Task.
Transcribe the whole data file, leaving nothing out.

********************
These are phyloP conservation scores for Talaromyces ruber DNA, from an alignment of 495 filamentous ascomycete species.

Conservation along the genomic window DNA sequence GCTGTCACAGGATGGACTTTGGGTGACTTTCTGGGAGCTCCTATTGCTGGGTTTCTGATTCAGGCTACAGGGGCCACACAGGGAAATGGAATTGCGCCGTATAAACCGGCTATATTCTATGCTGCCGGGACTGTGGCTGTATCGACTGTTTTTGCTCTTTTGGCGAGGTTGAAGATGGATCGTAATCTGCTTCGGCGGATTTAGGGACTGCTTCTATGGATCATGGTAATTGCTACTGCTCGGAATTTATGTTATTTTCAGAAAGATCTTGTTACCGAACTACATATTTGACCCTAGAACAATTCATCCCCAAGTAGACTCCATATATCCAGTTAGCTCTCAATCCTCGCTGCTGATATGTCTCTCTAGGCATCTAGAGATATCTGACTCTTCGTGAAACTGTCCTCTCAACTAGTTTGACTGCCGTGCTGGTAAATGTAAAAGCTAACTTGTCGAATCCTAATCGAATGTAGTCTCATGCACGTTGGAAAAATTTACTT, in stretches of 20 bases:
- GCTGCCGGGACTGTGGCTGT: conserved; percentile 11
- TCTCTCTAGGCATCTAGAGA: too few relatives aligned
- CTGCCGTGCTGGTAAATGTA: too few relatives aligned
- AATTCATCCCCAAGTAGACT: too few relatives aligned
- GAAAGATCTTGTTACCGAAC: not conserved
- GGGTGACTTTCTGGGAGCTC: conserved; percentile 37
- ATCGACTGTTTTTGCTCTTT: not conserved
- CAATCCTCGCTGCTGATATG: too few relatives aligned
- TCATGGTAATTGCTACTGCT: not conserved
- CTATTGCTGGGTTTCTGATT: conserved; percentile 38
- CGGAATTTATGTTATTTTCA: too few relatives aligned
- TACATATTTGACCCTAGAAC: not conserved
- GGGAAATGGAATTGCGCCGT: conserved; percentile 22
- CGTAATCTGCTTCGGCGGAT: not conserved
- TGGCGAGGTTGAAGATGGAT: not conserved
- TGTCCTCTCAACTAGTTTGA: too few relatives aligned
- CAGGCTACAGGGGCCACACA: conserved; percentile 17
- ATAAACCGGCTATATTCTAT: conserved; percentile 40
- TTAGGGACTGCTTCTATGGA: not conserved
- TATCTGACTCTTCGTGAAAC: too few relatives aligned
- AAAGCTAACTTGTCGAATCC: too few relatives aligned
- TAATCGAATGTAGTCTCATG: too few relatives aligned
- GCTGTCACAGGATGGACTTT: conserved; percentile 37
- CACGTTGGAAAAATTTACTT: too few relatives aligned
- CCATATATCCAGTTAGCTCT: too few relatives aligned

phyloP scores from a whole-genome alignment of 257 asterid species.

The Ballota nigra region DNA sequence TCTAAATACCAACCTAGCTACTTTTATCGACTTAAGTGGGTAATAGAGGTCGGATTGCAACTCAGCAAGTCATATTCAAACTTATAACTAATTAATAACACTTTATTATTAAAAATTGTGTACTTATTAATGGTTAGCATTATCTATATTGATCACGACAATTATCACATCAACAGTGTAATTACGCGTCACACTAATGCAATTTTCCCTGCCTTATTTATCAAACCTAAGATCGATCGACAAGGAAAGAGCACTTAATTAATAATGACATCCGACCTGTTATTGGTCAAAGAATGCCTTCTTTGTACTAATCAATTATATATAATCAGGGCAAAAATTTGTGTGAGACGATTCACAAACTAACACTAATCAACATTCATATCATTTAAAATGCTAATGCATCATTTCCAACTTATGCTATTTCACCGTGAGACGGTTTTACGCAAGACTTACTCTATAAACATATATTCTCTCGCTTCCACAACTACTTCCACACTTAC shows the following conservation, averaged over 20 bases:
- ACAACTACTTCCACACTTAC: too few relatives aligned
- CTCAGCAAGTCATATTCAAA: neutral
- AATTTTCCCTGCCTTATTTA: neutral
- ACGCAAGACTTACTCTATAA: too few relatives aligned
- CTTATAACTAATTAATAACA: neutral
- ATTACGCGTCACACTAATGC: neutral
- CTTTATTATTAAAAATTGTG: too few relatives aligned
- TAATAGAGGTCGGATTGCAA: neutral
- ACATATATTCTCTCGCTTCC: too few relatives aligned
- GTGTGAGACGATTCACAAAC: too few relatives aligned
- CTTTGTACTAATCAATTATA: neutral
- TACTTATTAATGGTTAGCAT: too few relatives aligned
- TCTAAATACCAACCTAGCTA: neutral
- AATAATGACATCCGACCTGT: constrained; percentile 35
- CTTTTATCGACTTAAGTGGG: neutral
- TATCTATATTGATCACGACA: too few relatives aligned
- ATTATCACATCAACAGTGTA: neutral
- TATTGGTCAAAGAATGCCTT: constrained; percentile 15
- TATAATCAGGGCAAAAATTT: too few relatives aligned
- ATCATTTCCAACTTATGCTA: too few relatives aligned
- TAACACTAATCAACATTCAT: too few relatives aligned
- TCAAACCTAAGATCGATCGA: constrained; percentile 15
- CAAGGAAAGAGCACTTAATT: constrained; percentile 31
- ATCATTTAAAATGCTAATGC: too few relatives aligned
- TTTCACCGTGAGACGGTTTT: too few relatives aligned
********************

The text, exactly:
These are phyloP conservation scores for Talaromyces ruber DNA, from an alignment of 495 filamentous ascomycete species.

Conservation along the genomic window DNA sequence GCTGTCACAGGATGGACTTTGGGTGACTTTCTGGGAGCTCCTATTGCTGGGTTTCTGATTCAGGCTACAGGGGCCACACAGGGAAATGGAATTGCGCCGTATAAACCGGCTATATTCTATGCTGCCGGGACTGTGGCTGTATCGACTGTTTTTGCTCTTTTGGCGAGGTTGAAGATGGATCGTAATCTGCTTCGGCGGATTTAGGGACTGCTTCTATGGATCATGGTAATTGCTACTGCTCGGAATTTATGTTATTTTCAGAAAGATCTTGTTACCGAACTACATATTTGACCCTAGAACAATTCATCCCCAAGTAGACTCCATATATCCAGTTAGCTCTCAATCCTCGCTGCTGATATGTCTCTCTAGGCATCTAGAGATATCTGACTCTTCGTGAAACTGTCCTCTCAACTAGTTTGACTGCCGTGCTGGTAAATGTAAAAGCTAACTTGTCGAATCCTAATCGAATGTAGTCTCATGCACGTTGGAAAAATTTACTT, in stretches of 20 bases:
- GCTGCCGGGACTGTGGCTGT: conserved; percentile 11
- TCTCTCTAGGCATCTAGAGA: too few relatives aligned
- CTGCCGTGCTGGTAAATGTA: too few relatives aligned
- AATTCATCCCCAAGTAGACT: too few relatives aligned
- GAAAGATCTTGTTACCGAAC: not conserved
- GGGTGACTTTCTGGGAGCTC: conserved; percentile 37
- ATCGACTGTTTTTGCTCTTT: not conserved
- CAATCCTCGCTGCTGATATG: too few relatives aligned
- TCATGGTAATTGCTACTGCT: not conserved
- CTATTGCTGGGTTTCTGATT: conserved; percentile 38
- CGGAATTTATGTTATTTTCA: too few relatives aligned
- TACATATTTGACCCTAGAAC: not conserved
- GGGAAATGGAATTGCGCCGT: conserved; percentile 22
- CGTAATCTGCTTCGGCGGAT: not conserved
- TGGCGAGGTTGAAGATGGAT: not conserved
- TGTCCTCTCAACTAGTTTGA: too few relatives aligned
- CAGGCTACAGGGGCCACACA: conserved; percentile 17
- ATAAACCGGCTATATTCTAT: conserved; percentile 40
- TTAGGGACTGCTTCTATGGA: not conserved
- TATCTGACTCTTCGTGAAAC: too few relatives aligned
- AAAGCTAACTTGTCGAATCC: too few relatives aligned
- TAATCGAATGTAGTCTCATG: too few relatives aligned
- GCTGTCACAGGATGGACTTT: conserved; percentile 37
- CACGTTGGAAAAATTTACTT: too few relatives aligned
- CCATATATCCAGTTAGCTCT: too few relatives aligned

phyloP scores from a whole-genome alignment of 257 asterid species.

The Ballota nigra region DNA sequence TCTAAATACCAACCTAGCTACTTTTATCGACTTAAGTGGGTAATAGAGGTCGGATTGCAACTCAGCAAGTCATATTCAAACTTATAACTAATTAATAACACTTTATTATTAAAAATTGTGTACTTATTAATGGTTAGCATTATCTATATTGATCACGACAATTATCACATCAACAGTGTAATTACGCGTCACACTAATGCAATTTTCCCTGCCTTATTTATCAAACCTAAGATCGATCGACAAGGAAAGAGCACTTAATTAATAATGACATCCGACCTGTTATTGGTCAAAGAATGCCTTCTTTGTACTAATCAATTATATATAATCAGGGCAAAAATTTGTGTGAGACGATTCACAAACTAACACTAATCAACATTCATATCATTTAAAATGCTAATGCATCATTTCCAACTTATGCTATTTCACCGTGAGACGGTTTTACGCAAGACTTACTCTATAAACATATATTCTCTCGCTTCCACAACTACTTCCACACTTAC shows the following conservation, averaged over 20 bases:
- ACAACTACTTCCACACTTAC: too few relatives aligned
- CTCAGCAAGTCATATTCAAA: neutral
- AATTTTCCCTGCCTTATTTA: neutral
- ACGCAAGACTTACTCTATAA: too few relatives aligned
- CTTATAACTAATTAATAACA: neutral
- ATTACGCGTCACACTAATGC: neutral
- CTTTATTATTAAAAATTGTG: too few relatives aligned
- TAATAGAGGTCGGATTGCAA: neutral
- ACATATATTCTCTCGCTTCC: too few relatives aligned
- GTGTGAGACGATTCACAAAC: too few relatives aligned
- CTTTGTACTAATCAATTATA: neutral
- TACTTATTAATGGTTAGCAT: too few relatives aligned
- TCTAAATACCAACCTAGCTA: neutral
- AATAATGACATCCGACCTGT: constrained; percentile 35
- CTTTTATCGACTTAAGTGGG: neutral
- TATCTATATTGATCACGACA: too few relatives aligned
- ATTATCACATCAACAGTGTA: neutral
- TATTGGTCAAAGAATGCCTT: constrained; percentile 15
- TATAATCAGGGCAAAAATTT: too few relatives aligned
- ATCATTTCCAACTTATGCTA: too few relatives aligned
- TAACACTAATCAACATTCAT: too few relatives aligned
- TCAAACCTAAGATCGATCGA: constrained; percentile 15
- CAAGGAAAGAGCACTTAATT: constrained; percentile 31
- ATCATTTAAAATGCTAATGC: too few relatives aligned
- TTTCACCGTGAGACGGTTTT: too few relatives aligned